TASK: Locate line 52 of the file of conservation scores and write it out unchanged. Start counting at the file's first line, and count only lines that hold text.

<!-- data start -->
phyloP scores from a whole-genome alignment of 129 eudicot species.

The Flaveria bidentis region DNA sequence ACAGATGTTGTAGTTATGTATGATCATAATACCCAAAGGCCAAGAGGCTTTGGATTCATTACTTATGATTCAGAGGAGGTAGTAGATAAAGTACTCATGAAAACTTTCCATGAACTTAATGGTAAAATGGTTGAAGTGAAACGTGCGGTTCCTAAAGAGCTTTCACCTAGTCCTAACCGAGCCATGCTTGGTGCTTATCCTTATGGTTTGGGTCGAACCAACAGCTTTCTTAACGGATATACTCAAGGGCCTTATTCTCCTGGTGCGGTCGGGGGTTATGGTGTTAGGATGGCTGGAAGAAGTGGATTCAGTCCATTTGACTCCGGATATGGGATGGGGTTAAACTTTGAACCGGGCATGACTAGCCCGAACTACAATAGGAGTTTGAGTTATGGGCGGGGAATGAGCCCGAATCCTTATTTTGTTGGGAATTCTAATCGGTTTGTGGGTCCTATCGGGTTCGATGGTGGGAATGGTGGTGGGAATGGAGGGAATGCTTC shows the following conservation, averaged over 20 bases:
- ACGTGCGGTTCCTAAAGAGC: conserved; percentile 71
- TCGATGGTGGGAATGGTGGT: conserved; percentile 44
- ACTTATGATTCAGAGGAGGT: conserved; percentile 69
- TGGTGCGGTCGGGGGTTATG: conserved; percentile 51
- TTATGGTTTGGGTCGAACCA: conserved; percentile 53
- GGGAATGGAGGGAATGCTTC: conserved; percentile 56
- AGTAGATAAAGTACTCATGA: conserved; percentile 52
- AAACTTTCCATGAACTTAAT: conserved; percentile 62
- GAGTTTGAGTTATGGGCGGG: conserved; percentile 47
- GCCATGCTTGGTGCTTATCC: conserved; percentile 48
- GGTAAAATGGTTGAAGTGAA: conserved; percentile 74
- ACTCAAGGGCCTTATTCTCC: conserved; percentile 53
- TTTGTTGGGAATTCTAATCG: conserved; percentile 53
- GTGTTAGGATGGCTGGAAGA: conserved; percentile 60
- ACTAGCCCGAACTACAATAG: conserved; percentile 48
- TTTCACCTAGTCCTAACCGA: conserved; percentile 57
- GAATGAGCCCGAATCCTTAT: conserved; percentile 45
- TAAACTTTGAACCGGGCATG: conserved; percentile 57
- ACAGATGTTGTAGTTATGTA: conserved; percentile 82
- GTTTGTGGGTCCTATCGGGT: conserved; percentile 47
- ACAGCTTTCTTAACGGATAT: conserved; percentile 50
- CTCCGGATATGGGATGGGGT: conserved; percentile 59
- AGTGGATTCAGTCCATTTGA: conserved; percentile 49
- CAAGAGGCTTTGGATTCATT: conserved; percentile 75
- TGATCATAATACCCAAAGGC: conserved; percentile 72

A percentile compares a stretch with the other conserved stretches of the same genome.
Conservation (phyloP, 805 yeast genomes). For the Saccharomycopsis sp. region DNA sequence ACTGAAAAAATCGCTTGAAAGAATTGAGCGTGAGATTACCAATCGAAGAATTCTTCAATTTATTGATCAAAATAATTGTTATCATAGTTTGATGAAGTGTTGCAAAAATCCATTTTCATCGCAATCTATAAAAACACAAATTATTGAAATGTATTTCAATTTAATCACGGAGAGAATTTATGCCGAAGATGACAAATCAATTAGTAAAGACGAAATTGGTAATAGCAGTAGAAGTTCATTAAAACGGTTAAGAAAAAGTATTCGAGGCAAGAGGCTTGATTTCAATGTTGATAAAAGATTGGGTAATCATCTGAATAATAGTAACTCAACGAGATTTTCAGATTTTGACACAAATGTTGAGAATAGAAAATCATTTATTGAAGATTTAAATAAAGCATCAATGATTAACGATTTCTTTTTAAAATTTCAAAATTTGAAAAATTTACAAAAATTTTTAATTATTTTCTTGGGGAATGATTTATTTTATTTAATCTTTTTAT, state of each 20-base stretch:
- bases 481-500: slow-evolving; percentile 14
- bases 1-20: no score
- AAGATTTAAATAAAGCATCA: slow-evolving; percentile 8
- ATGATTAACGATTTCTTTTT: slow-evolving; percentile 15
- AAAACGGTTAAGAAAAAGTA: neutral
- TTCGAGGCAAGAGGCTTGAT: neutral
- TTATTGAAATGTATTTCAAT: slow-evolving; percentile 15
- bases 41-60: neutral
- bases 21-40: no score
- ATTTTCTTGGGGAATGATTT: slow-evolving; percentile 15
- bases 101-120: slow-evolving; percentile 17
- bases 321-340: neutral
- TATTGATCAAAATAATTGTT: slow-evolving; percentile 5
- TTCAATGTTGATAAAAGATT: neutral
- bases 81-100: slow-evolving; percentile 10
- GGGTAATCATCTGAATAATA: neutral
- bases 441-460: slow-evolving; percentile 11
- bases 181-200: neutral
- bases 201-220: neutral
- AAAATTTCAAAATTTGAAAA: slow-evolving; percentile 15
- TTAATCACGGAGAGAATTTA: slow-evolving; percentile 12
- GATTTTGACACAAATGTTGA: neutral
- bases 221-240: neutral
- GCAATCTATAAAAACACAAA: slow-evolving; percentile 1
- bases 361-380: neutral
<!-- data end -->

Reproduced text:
- bases 221-240: neutral